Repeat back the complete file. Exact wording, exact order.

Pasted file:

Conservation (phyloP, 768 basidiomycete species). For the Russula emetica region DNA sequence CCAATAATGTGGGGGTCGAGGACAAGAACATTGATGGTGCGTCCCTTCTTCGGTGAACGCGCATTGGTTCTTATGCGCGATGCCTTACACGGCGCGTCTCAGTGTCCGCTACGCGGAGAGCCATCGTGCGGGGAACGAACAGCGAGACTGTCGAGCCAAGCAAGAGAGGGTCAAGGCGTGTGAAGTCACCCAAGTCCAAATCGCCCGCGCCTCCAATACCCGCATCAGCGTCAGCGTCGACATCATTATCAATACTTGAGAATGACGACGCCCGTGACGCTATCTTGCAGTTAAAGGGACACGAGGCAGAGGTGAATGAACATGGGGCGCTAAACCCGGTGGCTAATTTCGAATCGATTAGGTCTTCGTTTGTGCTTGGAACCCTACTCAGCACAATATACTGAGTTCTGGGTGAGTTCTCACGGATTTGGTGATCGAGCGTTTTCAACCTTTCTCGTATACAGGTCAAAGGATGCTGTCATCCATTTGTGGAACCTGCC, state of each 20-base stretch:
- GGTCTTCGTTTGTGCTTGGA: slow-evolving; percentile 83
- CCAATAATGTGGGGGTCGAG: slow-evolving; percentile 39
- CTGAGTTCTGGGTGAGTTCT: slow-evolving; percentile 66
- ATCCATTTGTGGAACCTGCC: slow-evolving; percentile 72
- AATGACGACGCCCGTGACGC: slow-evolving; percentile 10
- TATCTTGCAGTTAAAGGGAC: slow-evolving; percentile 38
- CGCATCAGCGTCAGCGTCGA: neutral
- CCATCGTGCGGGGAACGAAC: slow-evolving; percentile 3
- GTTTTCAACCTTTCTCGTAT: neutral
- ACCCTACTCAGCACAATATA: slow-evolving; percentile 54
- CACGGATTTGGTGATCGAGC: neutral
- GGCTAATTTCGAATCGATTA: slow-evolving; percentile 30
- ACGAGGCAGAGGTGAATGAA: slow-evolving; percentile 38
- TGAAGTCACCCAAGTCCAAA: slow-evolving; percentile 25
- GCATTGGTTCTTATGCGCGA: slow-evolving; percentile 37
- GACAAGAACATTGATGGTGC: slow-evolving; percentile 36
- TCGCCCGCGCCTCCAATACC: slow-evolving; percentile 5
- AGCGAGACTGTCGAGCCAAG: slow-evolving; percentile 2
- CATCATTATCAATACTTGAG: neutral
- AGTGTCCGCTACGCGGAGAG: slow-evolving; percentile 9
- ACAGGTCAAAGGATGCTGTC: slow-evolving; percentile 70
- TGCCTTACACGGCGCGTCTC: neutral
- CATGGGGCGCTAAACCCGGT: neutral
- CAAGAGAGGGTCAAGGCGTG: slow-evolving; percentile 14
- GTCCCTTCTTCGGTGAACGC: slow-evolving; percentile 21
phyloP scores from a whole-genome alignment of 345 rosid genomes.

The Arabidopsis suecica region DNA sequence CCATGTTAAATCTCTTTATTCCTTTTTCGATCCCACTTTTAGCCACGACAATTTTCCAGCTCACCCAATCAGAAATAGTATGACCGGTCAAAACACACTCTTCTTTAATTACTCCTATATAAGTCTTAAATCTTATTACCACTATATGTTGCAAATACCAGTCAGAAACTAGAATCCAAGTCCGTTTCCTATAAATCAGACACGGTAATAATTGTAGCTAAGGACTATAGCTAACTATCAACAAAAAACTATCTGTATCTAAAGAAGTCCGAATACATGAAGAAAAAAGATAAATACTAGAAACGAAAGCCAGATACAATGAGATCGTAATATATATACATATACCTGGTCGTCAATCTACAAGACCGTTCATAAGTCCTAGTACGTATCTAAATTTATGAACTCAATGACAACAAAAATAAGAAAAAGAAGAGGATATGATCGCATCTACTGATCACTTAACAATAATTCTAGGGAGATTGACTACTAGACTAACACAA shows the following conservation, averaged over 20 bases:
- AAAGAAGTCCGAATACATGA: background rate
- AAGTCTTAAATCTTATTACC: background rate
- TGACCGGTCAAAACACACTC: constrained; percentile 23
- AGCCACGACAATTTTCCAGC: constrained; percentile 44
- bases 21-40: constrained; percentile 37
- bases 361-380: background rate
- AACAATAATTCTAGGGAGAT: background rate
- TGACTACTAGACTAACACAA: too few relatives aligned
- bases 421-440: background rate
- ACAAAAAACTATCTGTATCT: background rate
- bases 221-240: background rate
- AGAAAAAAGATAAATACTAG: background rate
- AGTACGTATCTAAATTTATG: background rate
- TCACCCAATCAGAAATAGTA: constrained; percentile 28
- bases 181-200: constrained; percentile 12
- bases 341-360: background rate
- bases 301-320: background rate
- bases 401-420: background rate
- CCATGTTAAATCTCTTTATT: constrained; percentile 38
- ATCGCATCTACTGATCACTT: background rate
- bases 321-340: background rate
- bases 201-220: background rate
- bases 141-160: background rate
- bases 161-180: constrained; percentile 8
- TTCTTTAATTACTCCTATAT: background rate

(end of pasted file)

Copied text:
Conservation (phyloP, 768 basidiomycete species). For the Russula emetica region DNA sequence CCAATAATGTGGGGGTCGAGGACAAGAACATTGATGGTGCGTCCCTTCTTCGGTGAACGCGCATTGGTTCTTATGCGCGATGCCTTACACGGCGCGTCTCAGTGTCCGCTACGCGGAGAGCCATCGTGCGGGGAACGAACAGCGAGACTGTCGAGCCAAGCAAGAGAGGGTCAAGGCGTGTGAAGTCACCCAAGTCCAAATCGCCCGCGCCTCCAATACCCGCATCAGCGTCAGCGTCGACATCATTATCAATACTTGAGAATGACGACGCCCGTGACGCTATCTTGCAGTTAAAGGGACACGAGGCAGAGGTGAATGAACATGGGGCGCTAAACCCGGTGGCTAATTTCGAATCGATTAGGTCTTCGTTTGTGCTTGGAACCCTACTCAGCACAATATACTGAGTTCTGGGTGAGTTCTCACGGATTTGGTGATCGAGCGTTTTCAACCTTTCTCGTATACAGGTCAAAGGATGCTGTCATCCATTTGTGGAACCTGCC, state of each 20-base stretch:
- GGTCTTCGTTTGTGCTTGGA: slow-evolving; percentile 83
- CCAATAATGTGGGGGTCGAG: slow-evolving; percentile 39
- CTGAGTTCTGGGTGAGTTCT: slow-evolving; percentile 66
- ATCCATTTGTGGAACCTGCC: slow-evolving; percentile 72
- AATGACGACGCCCGTGACGC: slow-evolving; percentile 10
- TATCTTGCAGTTAAAGGGAC: slow-evolving; percentile 38
- CGCATCAGCGTCAGCGTCGA: neutral
- CCATCGTGCGGGGAACGAAC: slow-evolving; percentile 3
- GTTTTCAACCTTTCTCGTAT: neutral
- ACCCTACTCAGCACAATATA: slow-evolving; percentile 54
- CACGGATTTGGTGATCGAGC: neutral
- GGCTAATTTCGAATCGATTA: slow-evolving; percentile 30
- ACGAGGCAGAGGTGAATGAA: slow-evolving; percentile 38
- TGAAGTCACCCAAGTCCAAA: slow-evolving; percentile 25
- GCATTGGTTCTTATGCGCGA: slow-evolving; percentile 37
- GACAAGAACATTGATGGTGC: slow-evolving; percentile 36
- TCGCCCGCGCCTCCAATACC: slow-evolving; percentile 5
- AGCGAGACTGTCGAGCCAAG: slow-evolving; percentile 2
- CATCATTATCAATACTTGAG: neutral
- AGTGTCCGCTACGCGGAGAG: slow-evolving; percentile 9
- ACAGGTCAAAGGATGCTGTC: slow-evolving; percentile 70
- TGCCTTACACGGCGCGTCTC: neutral
- CATGGGGCGCTAAACCCGGT: neutral
- CAAGAGAGGGTCAAGGCGTG: slow-evolving; percentile 14
- GTCCCTTCTTCGGTGAACGC: slow-evolving; percentile 21
phyloP scores from a whole-genome alignment of 345 rosid genomes.

The Arabidopsis suecica region DNA sequence CCATGTTAAATCTCTTTATTCCTTTTTCGATCCCACTTTTAGCCACGACAATTTTCCAGCTCACCCAATCAGAAATAGTATGACCGGTCAAAACACACTCTTCTTTAATTACTCCTATATAAGTCTTAAATCTTATTACCACTATATGTTGCAAATACCAGTCAGAAACTAGAATCCAAGTCCGTTTCCTATAAATCAGACACGGTAATAATTGTAGCTAAGGACTATAGCTAACTATCAACAAAAAACTATCTGTATCTAAAGAAGTCCGAATACATGAAGAAAAAAGATAAATACTAGAAACGAAAGCCAGATACAATGAGATCGTAATATATATACATATACCTGGTCGTCAATCTACAAGACCGTTCATAAGTCCTAGTACGTATCTAAATTTATGAACTCAATGACAACAAAAATAAGAAAAAGAAGAGGATATGATCGCATCTACTGATCACTTAACAATAATTCTAGGGAGATTGACTACTAGACTAACACAA shows the following conservation, averaged over 20 bases:
- AAAGAAGTCCGAATACATGA: background rate
- AAGTCTTAAATCTTATTACC: background rate
- TGACCGGTCAAAACACACTC: constrained; percentile 23
- AGCCACGACAATTTTCCAGC: constrained; percentile 44
- bases 21-40: constrained; percentile 37
- bases 361-380: background rate
- AACAATAATTCTAGGGAGAT: background rate
- TGACTACTAGACTAACACAA: too few relatives aligned
- bases 421-440: background rate
- ACAAAAAACTATCTGTATCT: background rate
- bases 221-240: background rate
- AGAAAAAAGATAAATACTAG: background rate
- AGTACGTATCTAAATTTATG: background rate
- TCACCCAATCAGAAATAGTA: constrained; percentile 28
- bases 181-200: constrained; percentile 12
- bases 341-360: background rate
- bases 301-320: background rate
- bases 401-420: background rate
- CCATGTTAAATCTCTTTATT: constrained; percentile 38
- ATCGCATCTACTGATCACTT: background rate
- bases 321-340: background rate
- bases 201-220: background rate
- bases 141-160: background rate
- bases 161-180: constrained; percentile 8
- TTCTTTAATTACTCCTATAT: background rate